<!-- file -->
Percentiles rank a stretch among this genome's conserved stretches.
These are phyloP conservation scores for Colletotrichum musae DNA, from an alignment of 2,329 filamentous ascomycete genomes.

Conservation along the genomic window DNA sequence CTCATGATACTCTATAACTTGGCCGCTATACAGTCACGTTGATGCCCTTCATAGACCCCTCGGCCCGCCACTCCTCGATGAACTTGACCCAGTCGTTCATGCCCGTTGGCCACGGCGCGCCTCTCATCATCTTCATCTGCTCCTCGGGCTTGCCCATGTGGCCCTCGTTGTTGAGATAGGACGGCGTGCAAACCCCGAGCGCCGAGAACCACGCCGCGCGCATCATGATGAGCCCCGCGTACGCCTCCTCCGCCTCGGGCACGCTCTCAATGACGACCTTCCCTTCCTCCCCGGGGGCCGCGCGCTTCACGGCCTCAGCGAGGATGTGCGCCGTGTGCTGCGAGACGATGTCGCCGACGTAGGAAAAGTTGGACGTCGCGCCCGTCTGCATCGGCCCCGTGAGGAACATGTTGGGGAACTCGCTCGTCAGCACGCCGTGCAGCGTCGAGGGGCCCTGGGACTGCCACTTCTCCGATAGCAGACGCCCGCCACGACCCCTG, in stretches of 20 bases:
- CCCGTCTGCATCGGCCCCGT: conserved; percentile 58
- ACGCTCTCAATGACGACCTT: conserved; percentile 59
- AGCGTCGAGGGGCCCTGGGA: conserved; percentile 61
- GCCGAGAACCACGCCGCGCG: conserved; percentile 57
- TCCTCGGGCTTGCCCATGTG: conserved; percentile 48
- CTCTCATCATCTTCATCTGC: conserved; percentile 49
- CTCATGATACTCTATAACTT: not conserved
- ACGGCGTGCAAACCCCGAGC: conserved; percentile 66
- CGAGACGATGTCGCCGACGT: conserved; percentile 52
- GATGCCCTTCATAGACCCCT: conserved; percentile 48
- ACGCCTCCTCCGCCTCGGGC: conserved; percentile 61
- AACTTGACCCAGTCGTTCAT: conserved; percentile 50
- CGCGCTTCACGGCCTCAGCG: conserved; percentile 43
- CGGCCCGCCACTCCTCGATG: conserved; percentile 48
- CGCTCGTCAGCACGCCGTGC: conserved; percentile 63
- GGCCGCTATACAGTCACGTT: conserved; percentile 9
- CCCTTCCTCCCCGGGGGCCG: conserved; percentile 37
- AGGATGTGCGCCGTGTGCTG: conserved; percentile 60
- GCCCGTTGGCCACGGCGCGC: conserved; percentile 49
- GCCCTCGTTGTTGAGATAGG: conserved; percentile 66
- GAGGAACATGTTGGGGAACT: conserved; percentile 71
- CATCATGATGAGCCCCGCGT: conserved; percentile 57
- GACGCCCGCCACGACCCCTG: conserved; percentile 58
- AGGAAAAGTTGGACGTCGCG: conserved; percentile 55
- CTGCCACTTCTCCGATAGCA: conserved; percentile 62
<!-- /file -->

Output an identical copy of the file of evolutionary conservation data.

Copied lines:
Percentiles rank a stretch among this genome's conserved stretches.
These are phyloP conservation scores for Colletotrichum musae DNA, from an alignment of 2,329 filamentous ascomycete genomes.

Conservation along the genomic window DNA sequence CTCATGATACTCTATAACTTGGCCGCTATACAGTCACGTTGATGCCCTTCATAGACCCCTCGGCCCGCCACTCCTCGATGAACTTGACCCAGTCGTTCATGCCCGTTGGCCACGGCGCGCCTCTCATCATCTTCATCTGCTCCTCGGGCTTGCCCATGTGGCCCTCGTTGTTGAGATAGGACGGCGTGCAAACCCCGAGCGCCGAGAACCACGCCGCGCGCATCATGATGAGCCCCGCGTACGCCTCCTCCGCCTCGGGCACGCTCTCAATGACGACCTTCCCTTCCTCCCCGGGGGCCGCGCGCTTCACGGCCTCAGCGAGGATGTGCGCCGTGTGCTGCGAGACGATGTCGCCGACGTAGGAAAAGTTGGACGTCGCGCCCGTCTGCATCGGCCCCGTGAGGAACATGTTGGGGAACTCGCTCGTCAGCACGCCGTGCAGCGTCGAGGGGCCCTGGGACTGCCACTTCTCCGATAGCAGACGCCCGCCACGACCCCTG, in stretches of 20 bases:
- CCCGTCTGCATCGGCCCCGT: conserved; percentile 58
- ACGCTCTCAATGACGACCTT: conserved; percentile 59
- AGCGTCGAGGGGCCCTGGGA: conserved; percentile 61
- GCCGAGAACCACGCCGCGCG: conserved; percentile 57
- TCCTCGGGCTTGCCCATGTG: conserved; percentile 48
- CTCTCATCATCTTCATCTGC: conserved; percentile 49
- CTCATGATACTCTATAACTT: not conserved
- ACGGCGTGCAAACCCCGAGC: conserved; percentile 66
- CGAGACGATGTCGCCGACGT: conserved; percentile 52
- GATGCCCTTCATAGACCCCT: conserved; percentile 48
- ACGCCTCCTCCGCCTCGGGC: conserved; percentile 61
- AACTTGACCCAGTCGTTCAT: conserved; percentile 50
- CGCGCTTCACGGCCTCAGCG: conserved; percentile 43
- CGGCCCGCCACTCCTCGATG: conserved; percentile 48
- CGCTCGTCAGCACGCCGTGC: conserved; percentile 63
- GGCCGCTATACAGTCACGTT: conserved; percentile 9
- CCCTTCCTCCCCGGGGGCCG: conserved; percentile 37
- AGGATGTGCGCCGTGTGCTG: conserved; percentile 60
- GCCCGTTGGCCACGGCGCGC: conserved; percentile 49
- GCCCTCGTTGTTGAGATAGG: conserved; percentile 66
- GAGGAACATGTTGGGGAACT: conserved; percentile 71
- CATCATGATGAGCCCCGCGT: conserved; percentile 57
- GACGCCCGCCACGACCCCTG: conserved; percentile 58
- AGGAAAAGTTGGACGTCGCG: conserved; percentile 55
- CTGCCACTTCTCCGATAGCA: conserved; percentile 62